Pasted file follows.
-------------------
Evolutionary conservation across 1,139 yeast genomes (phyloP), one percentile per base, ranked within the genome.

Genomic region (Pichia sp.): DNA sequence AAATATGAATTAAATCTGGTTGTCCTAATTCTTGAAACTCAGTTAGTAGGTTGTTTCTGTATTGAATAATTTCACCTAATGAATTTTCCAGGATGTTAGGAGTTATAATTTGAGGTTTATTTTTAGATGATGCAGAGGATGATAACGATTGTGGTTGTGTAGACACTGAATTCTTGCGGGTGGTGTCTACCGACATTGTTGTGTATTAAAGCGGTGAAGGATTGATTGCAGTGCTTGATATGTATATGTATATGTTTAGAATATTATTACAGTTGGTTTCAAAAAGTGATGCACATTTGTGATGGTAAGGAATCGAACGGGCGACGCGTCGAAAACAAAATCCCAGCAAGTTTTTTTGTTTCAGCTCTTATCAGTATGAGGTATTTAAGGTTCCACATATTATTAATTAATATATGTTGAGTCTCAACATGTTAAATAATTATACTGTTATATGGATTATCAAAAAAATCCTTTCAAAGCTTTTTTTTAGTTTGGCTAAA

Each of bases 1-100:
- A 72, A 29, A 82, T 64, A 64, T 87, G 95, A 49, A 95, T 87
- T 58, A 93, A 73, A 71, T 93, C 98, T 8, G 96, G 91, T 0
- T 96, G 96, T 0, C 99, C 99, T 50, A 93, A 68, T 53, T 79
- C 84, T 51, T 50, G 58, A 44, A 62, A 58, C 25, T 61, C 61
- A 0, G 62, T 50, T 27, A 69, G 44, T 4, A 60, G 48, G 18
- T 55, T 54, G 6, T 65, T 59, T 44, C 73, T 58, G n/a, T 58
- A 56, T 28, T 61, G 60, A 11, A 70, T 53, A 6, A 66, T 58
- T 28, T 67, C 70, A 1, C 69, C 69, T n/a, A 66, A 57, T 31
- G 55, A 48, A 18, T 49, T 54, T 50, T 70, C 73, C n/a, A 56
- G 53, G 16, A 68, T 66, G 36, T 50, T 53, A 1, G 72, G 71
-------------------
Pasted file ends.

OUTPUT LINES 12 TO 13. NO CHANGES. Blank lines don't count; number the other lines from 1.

- G 55, A 48, A 18, T 49, T 54, T 50, T 70, C 73, C n/a, A 56
- G 53, G 16, A 68, T 66, G 36, T 50, T 53, A 1, G 72, G 71